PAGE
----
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  • Writer's pictureTeam CargoTalk

Red Sea conflict causes rise in air cargo demand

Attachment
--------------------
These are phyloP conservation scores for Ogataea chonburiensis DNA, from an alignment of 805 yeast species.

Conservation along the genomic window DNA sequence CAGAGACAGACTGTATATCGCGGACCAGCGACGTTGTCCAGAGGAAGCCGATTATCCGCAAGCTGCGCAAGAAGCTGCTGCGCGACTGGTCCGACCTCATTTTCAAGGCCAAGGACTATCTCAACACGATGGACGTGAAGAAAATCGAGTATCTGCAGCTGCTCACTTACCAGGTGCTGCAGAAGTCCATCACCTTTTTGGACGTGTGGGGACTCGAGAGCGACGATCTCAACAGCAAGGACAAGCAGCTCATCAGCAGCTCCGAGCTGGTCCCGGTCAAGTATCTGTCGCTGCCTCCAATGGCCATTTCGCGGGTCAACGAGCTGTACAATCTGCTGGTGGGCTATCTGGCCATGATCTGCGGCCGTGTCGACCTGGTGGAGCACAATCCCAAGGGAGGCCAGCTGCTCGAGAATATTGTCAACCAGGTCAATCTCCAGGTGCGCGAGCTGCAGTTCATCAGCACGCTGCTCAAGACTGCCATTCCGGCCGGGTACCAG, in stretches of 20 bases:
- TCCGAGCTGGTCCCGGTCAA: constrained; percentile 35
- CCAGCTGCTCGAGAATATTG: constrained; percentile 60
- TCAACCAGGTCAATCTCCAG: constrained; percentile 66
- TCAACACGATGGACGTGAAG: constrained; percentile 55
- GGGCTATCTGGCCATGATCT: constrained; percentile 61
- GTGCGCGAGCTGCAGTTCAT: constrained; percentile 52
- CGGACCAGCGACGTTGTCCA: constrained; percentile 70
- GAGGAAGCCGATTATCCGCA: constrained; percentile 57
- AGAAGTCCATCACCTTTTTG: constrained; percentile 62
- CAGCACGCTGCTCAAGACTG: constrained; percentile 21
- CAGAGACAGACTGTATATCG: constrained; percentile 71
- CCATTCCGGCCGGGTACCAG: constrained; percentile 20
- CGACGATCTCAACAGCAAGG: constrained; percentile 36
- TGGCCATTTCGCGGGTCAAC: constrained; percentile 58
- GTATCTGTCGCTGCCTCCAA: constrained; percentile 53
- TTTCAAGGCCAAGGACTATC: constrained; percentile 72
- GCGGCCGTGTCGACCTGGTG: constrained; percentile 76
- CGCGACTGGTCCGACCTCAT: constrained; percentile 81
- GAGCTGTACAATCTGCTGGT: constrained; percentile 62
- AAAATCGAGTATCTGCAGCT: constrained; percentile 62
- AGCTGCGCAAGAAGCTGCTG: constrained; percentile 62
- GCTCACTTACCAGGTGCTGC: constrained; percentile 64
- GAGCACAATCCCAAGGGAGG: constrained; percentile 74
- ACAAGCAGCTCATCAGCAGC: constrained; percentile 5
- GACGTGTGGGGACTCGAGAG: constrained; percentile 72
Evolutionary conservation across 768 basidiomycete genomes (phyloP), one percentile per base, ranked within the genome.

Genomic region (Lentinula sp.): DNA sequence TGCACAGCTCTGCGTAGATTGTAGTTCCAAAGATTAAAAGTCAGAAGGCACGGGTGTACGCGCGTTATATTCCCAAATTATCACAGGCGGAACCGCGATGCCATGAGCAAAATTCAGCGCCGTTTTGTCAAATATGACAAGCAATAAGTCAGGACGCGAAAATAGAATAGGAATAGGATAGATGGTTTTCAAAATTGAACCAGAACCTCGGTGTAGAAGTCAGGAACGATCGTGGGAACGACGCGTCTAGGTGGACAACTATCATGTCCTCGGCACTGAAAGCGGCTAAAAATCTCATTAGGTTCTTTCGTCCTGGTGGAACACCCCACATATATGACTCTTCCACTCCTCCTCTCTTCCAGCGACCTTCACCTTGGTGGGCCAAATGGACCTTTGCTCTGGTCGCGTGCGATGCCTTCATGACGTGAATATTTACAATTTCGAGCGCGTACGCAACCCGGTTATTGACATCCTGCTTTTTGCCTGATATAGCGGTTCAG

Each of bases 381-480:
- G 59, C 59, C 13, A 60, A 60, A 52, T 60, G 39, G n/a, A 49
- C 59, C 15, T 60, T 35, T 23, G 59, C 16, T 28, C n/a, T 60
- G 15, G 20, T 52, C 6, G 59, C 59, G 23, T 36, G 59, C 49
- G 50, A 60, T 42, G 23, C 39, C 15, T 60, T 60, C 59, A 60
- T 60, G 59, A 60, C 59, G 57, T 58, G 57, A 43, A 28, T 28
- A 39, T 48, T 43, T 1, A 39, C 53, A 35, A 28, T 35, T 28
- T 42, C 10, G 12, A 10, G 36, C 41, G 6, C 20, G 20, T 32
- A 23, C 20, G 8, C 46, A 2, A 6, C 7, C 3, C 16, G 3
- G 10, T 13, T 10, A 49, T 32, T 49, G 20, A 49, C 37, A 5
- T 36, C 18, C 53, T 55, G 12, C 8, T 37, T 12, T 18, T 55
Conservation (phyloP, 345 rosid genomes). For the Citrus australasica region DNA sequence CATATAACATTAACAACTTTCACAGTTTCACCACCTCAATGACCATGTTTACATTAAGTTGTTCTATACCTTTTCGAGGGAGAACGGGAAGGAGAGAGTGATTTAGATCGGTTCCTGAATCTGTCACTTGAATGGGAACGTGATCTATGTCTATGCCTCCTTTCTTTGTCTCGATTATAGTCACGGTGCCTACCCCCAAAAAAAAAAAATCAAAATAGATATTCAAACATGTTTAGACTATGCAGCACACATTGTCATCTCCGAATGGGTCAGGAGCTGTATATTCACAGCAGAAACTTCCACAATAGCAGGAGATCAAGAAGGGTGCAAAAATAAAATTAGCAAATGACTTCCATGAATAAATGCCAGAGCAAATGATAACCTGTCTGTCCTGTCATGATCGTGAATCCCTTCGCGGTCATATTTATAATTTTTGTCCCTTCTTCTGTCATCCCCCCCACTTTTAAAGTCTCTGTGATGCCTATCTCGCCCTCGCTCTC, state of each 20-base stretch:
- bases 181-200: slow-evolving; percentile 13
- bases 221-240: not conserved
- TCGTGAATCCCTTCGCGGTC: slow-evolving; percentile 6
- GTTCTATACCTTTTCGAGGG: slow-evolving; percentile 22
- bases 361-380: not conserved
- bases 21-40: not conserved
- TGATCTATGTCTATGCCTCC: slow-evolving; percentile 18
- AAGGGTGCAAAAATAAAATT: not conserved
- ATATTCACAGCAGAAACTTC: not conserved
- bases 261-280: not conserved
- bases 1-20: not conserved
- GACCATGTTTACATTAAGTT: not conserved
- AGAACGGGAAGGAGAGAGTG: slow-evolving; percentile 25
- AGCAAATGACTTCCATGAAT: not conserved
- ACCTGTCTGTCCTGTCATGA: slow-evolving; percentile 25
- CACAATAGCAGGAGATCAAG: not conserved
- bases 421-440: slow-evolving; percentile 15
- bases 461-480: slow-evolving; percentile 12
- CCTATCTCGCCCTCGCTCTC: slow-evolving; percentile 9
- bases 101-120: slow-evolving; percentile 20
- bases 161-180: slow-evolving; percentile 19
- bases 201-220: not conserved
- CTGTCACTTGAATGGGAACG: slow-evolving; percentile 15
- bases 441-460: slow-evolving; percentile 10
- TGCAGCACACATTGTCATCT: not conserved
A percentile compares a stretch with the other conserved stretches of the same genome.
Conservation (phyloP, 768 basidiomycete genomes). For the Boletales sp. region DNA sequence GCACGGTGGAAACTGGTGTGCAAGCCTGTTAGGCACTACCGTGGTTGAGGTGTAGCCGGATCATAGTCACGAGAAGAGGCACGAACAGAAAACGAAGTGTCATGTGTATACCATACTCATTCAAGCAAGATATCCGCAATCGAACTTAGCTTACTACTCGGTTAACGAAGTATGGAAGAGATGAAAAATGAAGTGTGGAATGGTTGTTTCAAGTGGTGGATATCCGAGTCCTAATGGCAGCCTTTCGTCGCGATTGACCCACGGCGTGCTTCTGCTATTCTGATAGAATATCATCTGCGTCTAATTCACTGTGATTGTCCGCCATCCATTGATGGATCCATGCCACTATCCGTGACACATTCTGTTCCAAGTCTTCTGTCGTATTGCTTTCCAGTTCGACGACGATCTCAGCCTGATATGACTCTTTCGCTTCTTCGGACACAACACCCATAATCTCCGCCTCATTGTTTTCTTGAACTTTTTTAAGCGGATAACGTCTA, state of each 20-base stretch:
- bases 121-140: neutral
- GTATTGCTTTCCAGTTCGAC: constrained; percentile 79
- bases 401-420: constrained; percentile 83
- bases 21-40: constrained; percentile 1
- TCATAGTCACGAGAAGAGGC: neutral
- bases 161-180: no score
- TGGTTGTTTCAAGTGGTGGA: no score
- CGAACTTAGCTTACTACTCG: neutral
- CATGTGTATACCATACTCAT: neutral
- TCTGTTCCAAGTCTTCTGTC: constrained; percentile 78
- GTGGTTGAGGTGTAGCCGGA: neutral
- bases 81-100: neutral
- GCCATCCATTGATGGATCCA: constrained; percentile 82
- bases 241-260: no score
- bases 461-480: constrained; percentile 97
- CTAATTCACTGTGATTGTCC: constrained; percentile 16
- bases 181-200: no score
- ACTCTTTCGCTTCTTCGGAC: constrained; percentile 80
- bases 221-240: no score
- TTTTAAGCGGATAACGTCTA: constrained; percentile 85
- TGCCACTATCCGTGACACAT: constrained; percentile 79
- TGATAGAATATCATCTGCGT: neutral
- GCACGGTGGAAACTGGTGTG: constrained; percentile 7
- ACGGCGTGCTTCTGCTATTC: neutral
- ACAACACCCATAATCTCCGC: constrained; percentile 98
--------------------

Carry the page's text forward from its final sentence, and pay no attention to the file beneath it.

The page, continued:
A recent Maersk advisory showed some Asia-Europe, Middle East and transpacific sailings operating via the Suez Canal, although the majority were still diverted via the Cape of Good Hope. However, an update on January 2 confirmed the company had made the “decision to pause all transits through the Red Sea/Gulf of Aden until further notice” following an attack on its Maersk Hangzhou vessel. Meanwhile, CMA CGM Group has resumed some operations in the area and on December 26 said that it would increase the number of vessels travelling through the Suez Canal. Woodland Group warned of continued disruption. On December 29, the company said: “Despite the recently formed multi-national coalition to increase security in the Red Sea, drone and missile attacks targeting commercial shipping continue to interrupt vessel movements on this busy route.” According to Bolloré Logistics, the decision by major shipping lines to reroute a majority of containerships through the Cape of Good Hope “represents more than 350 vessels and close to 5 million TEUS over a two weeks’ period”.

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